On October 3, 1995, an estimated 150 million people stopped what they were doing to witness the televised verdict of the O.J. Simpson trial. For more than a year, the O.J. saga transfixed the nation and dominated the public imagination. Ten years later, this program revisits the "perfect storm" that was the O.J. Simpson trial. Through extensive interviews with the defense, prosecution and journalists, the program explores the verdict -- which, more than any other in recent history, measured the difference between being white and black in America.

  1. Can you find expressions of prejudice and racism in this case? What stereotypes were exploited?
  2. How did institutional racism factor into the different reactions to the Simpson verdict?
  3. Use examples from the program to explain the concept of quiet racism?

Chapter 12

American Porn

This program reports on the forces behind the explosion of sexually explicit material available in American society. Through interviews with adult entertainment executives and lawyers, porn producers and directors, federal and state prosecutors, anti-porn activists and a Wall Street analyst covering the entertainment industry, the program examines the business ties between respected corporations and porn companies, the rise of extreme hardcore porn, and the pending political battle that may soon engulf the multibillion-dollar pornography industry.

  1. Use what you observe in the program to explain the process of objectification. Be specific and give examples.
  2. Explain the connection between pornography and rape as presented in the program.
  3. Does pornography, as presented in this program, lead to the devaluation of women? Why or why not?

Chapter 13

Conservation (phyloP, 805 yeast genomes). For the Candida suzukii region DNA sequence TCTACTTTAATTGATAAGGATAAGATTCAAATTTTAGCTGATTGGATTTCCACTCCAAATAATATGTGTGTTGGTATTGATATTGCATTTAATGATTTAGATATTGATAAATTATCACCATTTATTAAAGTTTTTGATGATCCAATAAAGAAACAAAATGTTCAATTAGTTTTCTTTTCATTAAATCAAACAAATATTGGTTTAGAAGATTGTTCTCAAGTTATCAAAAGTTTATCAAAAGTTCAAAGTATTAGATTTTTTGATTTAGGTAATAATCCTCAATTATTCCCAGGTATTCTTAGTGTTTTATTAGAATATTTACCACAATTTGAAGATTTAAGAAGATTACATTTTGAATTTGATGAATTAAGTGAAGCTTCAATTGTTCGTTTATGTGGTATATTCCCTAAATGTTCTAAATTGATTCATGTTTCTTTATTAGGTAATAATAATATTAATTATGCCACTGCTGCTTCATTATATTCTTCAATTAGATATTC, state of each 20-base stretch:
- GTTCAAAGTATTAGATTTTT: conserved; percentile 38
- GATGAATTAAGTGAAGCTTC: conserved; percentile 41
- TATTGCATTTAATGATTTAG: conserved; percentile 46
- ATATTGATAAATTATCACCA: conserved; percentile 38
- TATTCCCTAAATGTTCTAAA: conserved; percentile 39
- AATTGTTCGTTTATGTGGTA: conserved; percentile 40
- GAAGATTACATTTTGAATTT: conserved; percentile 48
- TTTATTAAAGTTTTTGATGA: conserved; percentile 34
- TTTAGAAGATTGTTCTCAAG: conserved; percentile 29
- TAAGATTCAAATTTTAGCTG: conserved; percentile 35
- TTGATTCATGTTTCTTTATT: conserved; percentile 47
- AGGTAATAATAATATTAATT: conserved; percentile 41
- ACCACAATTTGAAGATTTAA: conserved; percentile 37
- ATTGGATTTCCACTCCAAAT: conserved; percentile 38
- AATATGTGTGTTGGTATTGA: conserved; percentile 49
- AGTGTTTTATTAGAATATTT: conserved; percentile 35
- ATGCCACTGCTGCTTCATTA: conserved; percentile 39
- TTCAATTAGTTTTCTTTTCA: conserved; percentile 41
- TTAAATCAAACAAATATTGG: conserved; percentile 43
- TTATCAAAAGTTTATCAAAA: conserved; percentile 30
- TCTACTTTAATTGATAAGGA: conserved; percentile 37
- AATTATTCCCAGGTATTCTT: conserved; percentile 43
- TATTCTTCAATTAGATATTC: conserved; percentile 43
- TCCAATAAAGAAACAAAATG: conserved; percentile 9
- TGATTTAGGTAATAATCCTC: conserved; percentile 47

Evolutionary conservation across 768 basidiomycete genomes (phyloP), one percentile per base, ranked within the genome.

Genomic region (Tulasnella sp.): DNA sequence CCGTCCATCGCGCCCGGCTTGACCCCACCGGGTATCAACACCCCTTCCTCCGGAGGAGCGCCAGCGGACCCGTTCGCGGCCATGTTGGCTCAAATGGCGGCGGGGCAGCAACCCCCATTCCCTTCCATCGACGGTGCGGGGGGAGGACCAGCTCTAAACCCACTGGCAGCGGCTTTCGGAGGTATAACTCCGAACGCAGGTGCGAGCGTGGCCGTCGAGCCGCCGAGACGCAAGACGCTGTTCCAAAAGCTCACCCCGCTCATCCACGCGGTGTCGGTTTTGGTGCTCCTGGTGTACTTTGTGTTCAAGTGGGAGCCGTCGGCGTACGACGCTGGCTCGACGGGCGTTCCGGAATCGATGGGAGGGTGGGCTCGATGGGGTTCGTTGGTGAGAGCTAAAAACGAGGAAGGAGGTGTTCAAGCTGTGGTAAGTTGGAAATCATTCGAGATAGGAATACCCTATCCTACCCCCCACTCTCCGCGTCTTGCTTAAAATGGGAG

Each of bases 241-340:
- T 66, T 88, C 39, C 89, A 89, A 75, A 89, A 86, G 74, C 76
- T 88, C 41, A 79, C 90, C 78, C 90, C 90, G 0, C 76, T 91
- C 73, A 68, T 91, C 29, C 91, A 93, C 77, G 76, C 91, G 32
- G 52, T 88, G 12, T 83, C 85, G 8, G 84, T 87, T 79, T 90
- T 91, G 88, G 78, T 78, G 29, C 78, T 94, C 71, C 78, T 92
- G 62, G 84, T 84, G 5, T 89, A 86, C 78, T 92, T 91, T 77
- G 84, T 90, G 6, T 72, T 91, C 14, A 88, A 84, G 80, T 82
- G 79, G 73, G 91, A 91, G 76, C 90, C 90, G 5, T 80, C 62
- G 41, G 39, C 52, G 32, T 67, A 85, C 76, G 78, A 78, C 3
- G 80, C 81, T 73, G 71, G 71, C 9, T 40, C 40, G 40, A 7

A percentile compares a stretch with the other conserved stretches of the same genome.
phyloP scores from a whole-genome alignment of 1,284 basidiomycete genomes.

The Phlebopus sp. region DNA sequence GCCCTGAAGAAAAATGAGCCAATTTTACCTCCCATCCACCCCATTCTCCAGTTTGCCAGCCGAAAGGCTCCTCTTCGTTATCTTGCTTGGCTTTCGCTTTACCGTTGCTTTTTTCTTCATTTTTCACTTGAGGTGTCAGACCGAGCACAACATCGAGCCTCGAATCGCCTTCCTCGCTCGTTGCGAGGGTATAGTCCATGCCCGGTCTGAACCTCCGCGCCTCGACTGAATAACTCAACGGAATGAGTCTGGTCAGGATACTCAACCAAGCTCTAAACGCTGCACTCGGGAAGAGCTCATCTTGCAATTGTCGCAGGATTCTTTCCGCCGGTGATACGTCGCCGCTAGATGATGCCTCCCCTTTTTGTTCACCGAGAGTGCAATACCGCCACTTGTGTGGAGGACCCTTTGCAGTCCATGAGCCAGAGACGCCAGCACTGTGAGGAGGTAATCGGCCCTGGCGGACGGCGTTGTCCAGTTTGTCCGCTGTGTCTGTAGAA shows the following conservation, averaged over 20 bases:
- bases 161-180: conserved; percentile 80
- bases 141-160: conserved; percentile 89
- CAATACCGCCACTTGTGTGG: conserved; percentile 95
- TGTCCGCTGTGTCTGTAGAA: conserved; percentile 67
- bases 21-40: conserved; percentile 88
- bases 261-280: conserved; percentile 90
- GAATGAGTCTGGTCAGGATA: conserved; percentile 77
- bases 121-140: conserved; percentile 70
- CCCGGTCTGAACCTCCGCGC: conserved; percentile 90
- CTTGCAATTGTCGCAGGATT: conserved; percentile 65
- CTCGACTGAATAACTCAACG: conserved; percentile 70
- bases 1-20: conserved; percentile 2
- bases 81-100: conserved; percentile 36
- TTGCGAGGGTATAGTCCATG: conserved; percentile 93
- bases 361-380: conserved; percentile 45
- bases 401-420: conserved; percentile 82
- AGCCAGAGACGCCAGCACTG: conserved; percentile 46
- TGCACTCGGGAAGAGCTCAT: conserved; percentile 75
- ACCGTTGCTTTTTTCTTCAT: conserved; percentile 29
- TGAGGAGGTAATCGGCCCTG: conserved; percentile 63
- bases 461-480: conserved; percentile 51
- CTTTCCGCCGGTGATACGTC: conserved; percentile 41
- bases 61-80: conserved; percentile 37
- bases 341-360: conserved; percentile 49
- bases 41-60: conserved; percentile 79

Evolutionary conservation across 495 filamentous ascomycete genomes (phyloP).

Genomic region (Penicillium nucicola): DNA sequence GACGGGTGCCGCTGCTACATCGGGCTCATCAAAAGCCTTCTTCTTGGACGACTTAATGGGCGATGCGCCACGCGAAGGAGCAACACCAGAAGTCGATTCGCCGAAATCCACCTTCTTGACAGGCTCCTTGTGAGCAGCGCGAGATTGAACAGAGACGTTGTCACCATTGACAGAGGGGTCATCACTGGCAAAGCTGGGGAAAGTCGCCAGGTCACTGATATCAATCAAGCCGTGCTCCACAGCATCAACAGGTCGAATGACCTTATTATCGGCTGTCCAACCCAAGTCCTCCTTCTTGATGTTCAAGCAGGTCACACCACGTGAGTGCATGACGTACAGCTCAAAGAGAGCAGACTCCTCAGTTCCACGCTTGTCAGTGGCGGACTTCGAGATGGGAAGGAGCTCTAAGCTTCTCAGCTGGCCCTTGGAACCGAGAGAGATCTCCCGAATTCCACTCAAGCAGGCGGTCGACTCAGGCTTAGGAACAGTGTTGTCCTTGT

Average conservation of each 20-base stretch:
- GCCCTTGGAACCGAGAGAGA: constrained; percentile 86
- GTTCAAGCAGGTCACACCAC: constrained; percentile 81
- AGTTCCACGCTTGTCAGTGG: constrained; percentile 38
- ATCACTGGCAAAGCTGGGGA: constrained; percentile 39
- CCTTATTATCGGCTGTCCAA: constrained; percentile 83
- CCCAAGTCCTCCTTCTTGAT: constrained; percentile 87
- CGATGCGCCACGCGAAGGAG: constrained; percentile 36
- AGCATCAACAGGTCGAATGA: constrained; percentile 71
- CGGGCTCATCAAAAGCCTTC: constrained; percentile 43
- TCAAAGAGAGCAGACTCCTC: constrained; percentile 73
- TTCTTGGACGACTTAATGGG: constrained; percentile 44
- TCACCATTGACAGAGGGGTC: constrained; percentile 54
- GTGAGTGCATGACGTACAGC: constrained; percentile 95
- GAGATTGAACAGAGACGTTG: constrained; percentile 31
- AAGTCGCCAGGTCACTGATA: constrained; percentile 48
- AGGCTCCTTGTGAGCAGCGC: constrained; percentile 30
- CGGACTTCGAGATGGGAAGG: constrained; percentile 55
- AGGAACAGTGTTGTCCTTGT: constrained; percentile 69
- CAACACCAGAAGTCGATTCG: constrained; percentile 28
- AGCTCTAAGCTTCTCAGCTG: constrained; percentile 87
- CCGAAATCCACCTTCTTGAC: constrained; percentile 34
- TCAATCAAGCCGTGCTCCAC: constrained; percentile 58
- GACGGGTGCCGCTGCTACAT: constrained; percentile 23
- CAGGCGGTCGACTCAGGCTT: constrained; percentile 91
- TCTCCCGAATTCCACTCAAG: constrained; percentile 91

Living Old

For the first time in American history, those over the age of 85 are now the fastest growing segment of the U.S. population. Medical advances have enabled an unprecedented number of Americans to live longer, healthier lives. But for millions of elderly, living longer can also mean a debilitating physical decline that often requires an immense amount of care. And just as more care is needed, fewer caregivers are available to provide it. This program investigates this national crisis and explores the new realities of aging in America.

  1. How does this program fit with what you have read in the chapter?
  2. What impacts of age structure can you observe in the program?

Chapter 14

Tank Man

In this episode the producers go to China in search of the single, unarmed young man who, On June 5, 1989, one day after the Chinese army's deadly crushing of the 1989 Tiananmen Square protests in Beijing, stood his ground before a column of tanks on the Avenue of Eternal Peace. Captured on film and video by Western journalists, this extraordinary confrontation became, an icon of the struggle for freedom around the world. The program asks: Who was he? What was his fate? And what does he mean for a China that today has become a global economic powerhouse?

  1. Use your sociological imagination to explain the link between the individual and society that is central to this episode.
  2. Note and describe the social forces at work in the situation presented in the video. What role does ideology play in this context?
  3. Find examples from the video that illustrate reform, revolutionary and counter movements.